What if Highways Have been Electrical? Germany Is Testing the Concept.
OBER-RAMSTADT, Germany – Thomas Schmieder recently maneuvered his Scania semitrailer, complete with paint, into the right lane on a motorway south of Frankfurt. Then he flipped a switch that you won’t find on most truck dashboards.
Outside the cab, a device began to unfold on the roof that looked like a clothes horse with an upturned sled welded on top. As Mr. Schmieder drove on, a video showed how the metal runners rose and gently pressed against the wires running above him.
The cabin became very quiet when the diesel engine failed and electric motors took over. The truck was still a truck, but now it was powered like many trains or trams.
There is a debate about how the trucking industry can become emission free and whether batteries or hydrogen fuel cells are the best way to crank electric motors in large vehicles. Mr Schmieder was part of a test of a third alternative: a system that provides trucks with power while they are in motion, with wires lined up across the lane and a pantograph mounted on the cab.
On one level, the idea makes perfect sense. The system is energy efficient as it delivers electricity directly from the power grid to the motors. The technology saves weight and money, as batteries are usually heavy and expensive and a truck with an overhead contact line only needs a sufficiently large battery to get from the exit to the destination.
And the system is relatively simple. Siemens, the German electronics giant that supplied the hardware for this test track, adapted devices that have been used to drive trains and urban trams for decades.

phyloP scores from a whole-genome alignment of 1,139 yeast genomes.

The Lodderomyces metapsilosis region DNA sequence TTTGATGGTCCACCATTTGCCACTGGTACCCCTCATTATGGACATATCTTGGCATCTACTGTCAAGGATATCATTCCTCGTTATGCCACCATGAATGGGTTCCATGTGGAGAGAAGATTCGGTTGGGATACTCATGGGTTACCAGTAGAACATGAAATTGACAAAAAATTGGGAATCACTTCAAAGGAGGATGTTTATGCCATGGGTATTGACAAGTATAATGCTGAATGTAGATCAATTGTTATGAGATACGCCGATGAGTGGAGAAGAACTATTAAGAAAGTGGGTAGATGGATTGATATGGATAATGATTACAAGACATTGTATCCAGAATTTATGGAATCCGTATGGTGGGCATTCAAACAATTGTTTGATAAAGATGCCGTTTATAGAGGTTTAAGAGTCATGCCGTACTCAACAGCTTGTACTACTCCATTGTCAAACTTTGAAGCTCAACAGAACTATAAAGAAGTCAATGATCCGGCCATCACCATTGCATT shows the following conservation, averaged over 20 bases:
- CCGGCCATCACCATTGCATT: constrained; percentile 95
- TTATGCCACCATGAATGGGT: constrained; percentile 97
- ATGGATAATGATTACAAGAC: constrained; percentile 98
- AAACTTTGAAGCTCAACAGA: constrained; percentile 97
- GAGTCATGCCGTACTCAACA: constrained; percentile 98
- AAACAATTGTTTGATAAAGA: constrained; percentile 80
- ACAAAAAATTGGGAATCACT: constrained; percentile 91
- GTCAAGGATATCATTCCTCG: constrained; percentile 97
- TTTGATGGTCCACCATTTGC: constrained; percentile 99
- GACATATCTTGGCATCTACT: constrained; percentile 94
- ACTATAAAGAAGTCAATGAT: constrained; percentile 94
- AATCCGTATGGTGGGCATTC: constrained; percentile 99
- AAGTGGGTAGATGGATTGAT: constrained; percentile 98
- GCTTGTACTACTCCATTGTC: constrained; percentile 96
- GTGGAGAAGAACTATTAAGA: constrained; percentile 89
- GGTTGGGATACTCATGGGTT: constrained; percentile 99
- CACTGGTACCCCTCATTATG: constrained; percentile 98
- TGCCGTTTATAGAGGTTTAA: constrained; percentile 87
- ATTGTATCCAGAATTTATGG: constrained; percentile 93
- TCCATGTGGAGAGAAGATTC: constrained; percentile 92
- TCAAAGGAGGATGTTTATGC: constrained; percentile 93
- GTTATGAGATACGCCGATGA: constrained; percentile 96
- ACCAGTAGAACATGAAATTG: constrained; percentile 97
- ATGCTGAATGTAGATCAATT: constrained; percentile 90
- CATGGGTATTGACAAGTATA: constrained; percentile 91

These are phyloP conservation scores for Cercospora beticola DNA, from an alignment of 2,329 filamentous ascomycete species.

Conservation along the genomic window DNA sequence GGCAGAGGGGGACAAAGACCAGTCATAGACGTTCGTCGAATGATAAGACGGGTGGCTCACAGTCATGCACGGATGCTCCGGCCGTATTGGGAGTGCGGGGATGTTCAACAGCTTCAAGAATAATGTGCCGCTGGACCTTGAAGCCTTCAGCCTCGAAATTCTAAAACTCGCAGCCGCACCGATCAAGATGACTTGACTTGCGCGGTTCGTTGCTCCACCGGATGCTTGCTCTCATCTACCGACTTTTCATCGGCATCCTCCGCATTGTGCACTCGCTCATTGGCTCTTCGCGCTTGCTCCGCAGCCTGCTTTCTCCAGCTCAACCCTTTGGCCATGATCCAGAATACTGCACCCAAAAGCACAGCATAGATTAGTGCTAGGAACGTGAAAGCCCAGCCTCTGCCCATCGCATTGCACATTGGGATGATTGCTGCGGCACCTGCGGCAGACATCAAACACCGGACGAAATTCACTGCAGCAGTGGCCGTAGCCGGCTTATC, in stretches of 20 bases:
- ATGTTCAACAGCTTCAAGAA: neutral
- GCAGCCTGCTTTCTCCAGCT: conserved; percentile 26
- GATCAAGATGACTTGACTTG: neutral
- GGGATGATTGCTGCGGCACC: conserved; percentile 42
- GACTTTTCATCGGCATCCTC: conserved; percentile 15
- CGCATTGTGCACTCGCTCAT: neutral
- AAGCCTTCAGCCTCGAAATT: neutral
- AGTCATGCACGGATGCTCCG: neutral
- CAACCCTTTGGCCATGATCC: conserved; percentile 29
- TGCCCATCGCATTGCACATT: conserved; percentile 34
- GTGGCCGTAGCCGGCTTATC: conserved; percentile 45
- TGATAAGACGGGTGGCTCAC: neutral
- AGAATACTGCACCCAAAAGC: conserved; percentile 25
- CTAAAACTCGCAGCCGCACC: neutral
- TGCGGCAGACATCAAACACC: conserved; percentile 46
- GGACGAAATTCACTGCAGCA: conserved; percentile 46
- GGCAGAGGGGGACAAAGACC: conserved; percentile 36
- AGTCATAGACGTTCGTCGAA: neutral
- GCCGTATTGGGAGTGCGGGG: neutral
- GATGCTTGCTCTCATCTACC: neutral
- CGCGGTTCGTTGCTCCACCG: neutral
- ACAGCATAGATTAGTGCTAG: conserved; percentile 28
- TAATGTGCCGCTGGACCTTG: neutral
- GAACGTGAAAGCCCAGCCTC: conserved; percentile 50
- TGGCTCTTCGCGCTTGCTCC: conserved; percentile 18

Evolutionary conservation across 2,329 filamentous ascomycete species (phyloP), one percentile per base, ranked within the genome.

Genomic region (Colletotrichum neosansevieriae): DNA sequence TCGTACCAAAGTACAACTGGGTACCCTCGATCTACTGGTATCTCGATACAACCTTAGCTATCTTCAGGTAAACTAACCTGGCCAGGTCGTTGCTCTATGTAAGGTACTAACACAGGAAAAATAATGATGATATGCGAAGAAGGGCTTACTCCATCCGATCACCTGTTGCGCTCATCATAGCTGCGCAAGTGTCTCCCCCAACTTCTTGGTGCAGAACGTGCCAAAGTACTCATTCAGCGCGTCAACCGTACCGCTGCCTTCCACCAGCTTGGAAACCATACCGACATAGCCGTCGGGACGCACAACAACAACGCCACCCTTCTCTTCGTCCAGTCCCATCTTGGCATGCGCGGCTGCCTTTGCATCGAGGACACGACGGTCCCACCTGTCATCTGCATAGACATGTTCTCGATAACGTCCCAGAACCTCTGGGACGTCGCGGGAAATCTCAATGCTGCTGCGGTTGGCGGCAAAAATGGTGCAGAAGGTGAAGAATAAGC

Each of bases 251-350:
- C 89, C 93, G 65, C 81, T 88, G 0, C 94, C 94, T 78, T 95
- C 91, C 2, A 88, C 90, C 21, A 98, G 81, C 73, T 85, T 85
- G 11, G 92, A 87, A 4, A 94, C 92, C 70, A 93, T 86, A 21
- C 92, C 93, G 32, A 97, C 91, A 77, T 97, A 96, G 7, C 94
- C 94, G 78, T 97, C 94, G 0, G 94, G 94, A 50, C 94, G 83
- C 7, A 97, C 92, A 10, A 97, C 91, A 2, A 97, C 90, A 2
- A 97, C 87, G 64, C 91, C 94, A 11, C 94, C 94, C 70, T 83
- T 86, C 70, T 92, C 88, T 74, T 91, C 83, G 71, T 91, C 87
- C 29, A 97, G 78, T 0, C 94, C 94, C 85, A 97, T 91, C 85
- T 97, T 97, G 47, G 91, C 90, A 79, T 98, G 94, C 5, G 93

On another level the idea is insane. Who will pay to lay thousands of kilometers of high voltage cables over the world’s major highways?
Figuring out how to make trucks emission free is a critical part of fighting climate change and dirty air. Long-distance diesel trucks cause a disproportionate amount of greenhouse gases and other pollutants due to their long journey times.
But the industry is divided. Daimler and Volvo, the two largest truck manufacturers in the world, rely on hydrogen fuel cells for long-distance rigs. They argue that the heavy batteries required for acceptable range are impractical for trucks because they draw too much capacity from the payload.
Traton, the company that owns truck makers Scania, MAN, and Navistar, argues that hydrogen is too expensive and inefficient because of the energy needed to make it. Traton, majority owned by Volkswagen, relies on ever better batteries – and on electrified highways.
Traton is one of the supporters of the so-called eHighways south of Frankfurt, which also includes Siemens and Autobahn GmbH. There are also short electrified road sections in the federal states of Schleswig-Holstein and Baden-Württemberg. The technology was tested in Sweden and in 2017 on a 1.6 km stretch near the port of Los Angeles.
So far, the motorway sections in Germany equipped with overhead lines have been short – around five kilometers in both directions near Frankfurt. They should test how the system behaves in daily use with real freight forwarders that transport real goods. More than 20 trucks will be using the systems in Germany by the end of the year.
Enter Mr. Schmieder, who learned to drive a truck with the German Armed Forces, and his employer, a forwarding company called Schanz Spedition in the small town of Ober-Ramstadt, in a hilly, densely wooded area about 55 km from Frankfurt.
If the eHighway is ever to be rolled out on a large scale, it has to work for companies like Schanz, a family business run by Christine Hemmel and Kerstin Seibert, sisters who are great-grandchildren of the founder. Her father Hans Adam Schanz, although technically retired, was recently at the wheel of a forklift maneuvering pallets into the back of a truck when Mr. Schmieder got into the cab for his second trip of the day to deliver paint to a distribution center in Frankfurt transport .
Business is doing well, Schmieder said, because locks have sparked a DIY craze and fueled demand for paints made in a factory next to Schanz’s headquarters.
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Mr. Schmieder does the same run up to five times a day. The supporters of eHighways see such a route as ideal.